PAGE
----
Labor & Employment Alert: NLRB and D.C. Court Upholds Right of Contractors’ Employees to Handbill on Others’ Property


Labor & Employment Alert: NLRB and D.C. Court Upholds Right of Contractors’ Employees to Handbill on Others’ Property

Linda D. McGill, Matt Tarasevich

Linda McGill
April 26, 2012

On April 16, the influential D.C. Circuit Court upheld a National Labor Relations Board decision that makes it more difficult for a property owner to bar employees of an onsite contractor from distributing union-related handbills on the property.

The court upheld the NLRB’s ruling that the New York-New York Hotel & Casino had violated the National Labor Relations Act by stopping employees of its subcontractor Ark Las Vegas Restaurant Corp., who were seeking to join the union that represents the casino’s employees, from distributing handbills on its property. The NLRB decided that the interests of the subcontractor’s employees and the interests of the unionized casino employees were closely enough aligned that the non-unionized employees of the sub-contractor had protected rights under the NLRA to come on the casino property and distribute the handbills.

The dispute dates back to 1997, when New York-New York called the police to stop Ark employees from distributing handbills to the casino’s patrons, prompting the union the employees were seeking to join to file a complaint with the NLRB.

This is first case to be decided by a court on the question of whether employees of someone other than the property owner have a right to communicate about organizing on that property. The ruling affects the construction industry and any other industry sector where employees typically work on a property owned by someone other than their employers.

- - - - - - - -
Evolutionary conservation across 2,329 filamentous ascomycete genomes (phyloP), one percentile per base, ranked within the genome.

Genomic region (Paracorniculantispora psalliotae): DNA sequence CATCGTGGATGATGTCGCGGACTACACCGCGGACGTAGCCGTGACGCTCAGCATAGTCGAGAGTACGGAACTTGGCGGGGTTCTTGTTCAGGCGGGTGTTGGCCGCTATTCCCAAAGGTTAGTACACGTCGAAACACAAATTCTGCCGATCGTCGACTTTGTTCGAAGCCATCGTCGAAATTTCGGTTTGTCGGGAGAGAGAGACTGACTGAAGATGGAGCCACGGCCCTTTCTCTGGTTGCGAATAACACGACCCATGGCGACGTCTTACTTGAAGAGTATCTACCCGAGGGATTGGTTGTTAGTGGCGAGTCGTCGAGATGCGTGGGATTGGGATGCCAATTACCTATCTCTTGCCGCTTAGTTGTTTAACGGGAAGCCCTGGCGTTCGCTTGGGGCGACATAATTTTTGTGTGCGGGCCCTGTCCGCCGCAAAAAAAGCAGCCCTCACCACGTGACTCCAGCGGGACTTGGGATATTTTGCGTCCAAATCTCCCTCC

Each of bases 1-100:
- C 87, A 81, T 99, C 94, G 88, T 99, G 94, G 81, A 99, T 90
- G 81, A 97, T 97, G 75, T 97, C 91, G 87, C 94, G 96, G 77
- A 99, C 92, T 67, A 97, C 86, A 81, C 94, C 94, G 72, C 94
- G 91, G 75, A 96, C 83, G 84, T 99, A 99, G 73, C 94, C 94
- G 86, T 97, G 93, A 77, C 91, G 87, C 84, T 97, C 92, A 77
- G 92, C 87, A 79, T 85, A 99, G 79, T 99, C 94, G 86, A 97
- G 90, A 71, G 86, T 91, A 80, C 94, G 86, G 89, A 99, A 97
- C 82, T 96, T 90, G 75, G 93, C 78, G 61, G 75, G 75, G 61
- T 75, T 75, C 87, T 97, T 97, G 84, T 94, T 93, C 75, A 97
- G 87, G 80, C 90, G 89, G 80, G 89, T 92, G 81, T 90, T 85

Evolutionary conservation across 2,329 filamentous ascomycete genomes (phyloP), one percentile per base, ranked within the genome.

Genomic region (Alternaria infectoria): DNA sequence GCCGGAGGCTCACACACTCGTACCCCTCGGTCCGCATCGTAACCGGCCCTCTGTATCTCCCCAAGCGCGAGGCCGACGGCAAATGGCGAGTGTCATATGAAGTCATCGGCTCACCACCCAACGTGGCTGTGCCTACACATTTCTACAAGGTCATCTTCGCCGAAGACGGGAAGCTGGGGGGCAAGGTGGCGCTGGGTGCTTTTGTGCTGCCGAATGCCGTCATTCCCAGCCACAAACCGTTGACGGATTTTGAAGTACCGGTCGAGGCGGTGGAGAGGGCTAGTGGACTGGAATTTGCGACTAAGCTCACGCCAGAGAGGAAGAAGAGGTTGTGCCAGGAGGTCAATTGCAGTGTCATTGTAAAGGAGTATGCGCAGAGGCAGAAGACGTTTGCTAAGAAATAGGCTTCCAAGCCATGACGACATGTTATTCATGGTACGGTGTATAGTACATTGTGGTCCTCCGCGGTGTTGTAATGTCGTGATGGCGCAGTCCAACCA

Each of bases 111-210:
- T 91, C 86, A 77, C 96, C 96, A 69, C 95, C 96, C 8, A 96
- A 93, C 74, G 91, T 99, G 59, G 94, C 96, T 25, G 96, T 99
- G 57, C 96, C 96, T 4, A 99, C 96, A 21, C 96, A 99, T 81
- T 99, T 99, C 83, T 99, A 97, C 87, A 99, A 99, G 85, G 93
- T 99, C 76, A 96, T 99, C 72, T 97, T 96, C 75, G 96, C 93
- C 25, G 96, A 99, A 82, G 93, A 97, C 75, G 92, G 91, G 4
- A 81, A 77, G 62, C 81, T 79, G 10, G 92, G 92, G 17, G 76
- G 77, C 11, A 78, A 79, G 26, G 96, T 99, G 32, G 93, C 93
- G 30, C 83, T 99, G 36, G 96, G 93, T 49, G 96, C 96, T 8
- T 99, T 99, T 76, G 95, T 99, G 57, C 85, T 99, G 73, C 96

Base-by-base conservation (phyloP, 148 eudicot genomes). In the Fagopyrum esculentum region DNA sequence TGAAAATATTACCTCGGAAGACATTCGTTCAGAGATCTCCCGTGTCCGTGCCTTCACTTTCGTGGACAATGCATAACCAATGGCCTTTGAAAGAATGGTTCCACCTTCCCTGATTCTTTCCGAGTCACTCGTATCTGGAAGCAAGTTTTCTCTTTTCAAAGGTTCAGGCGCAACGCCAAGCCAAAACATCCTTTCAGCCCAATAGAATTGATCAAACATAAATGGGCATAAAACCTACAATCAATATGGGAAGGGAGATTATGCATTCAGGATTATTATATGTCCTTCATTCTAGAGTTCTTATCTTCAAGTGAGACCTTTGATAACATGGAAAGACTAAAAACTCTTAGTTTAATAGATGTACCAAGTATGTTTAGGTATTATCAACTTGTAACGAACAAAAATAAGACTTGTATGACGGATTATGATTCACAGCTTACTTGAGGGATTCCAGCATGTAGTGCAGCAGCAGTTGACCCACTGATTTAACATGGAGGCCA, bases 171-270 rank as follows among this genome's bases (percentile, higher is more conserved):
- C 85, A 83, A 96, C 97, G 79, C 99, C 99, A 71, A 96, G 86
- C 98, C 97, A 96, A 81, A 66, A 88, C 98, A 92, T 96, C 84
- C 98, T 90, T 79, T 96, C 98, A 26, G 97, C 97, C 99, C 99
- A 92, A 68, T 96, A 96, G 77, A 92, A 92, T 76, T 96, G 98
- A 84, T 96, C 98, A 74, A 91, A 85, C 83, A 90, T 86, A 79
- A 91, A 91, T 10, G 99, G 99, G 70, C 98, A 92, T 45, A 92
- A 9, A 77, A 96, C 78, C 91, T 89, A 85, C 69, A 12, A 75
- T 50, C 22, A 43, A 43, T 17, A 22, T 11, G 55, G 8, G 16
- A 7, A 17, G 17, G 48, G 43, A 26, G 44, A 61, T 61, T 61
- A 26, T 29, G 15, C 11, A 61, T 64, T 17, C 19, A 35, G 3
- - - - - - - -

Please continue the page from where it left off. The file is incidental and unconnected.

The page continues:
Under the NLRB’s decision upheld by the D.C. Court, a property owner can prevent off-duty contractor employees who are regularly employed on the property from distributing handbills in nonworking areas open to the public only if the property owner can show that the exclusion is justified by a legitimate business reason.

Practical Significance:

This ruling has direct impact on the construction industry, property management companies and numerous other businesses and employers. The ruling expands the right of unions to promote hand billing and organizational activities throughout shopping malls, hotels, office buildings, and wherever the union will find easy access to customers, clients, and other audiences. General contractors with unionized subs will probably not be able to pressure a sub to limit on-site hand billing when there is a connection between the sub’s employees and employees of the job site property owner or perhaps even a tenant on the site. The ruling also shows that the current board is hostile toward restrictions on the access of contractors’ off-duty employees to handbill or engage in other protected activity on the job site.

For further assistance, please contact Bernstein Shur’s labor specialists, Linda McGill (, 207-228-7226) or Matt Tarasevich (, 207-228-7158).

New York-New York LLC v. NLRB, case number 11-1098, U.S. Court of Appeals for the District of Columbia Circuit.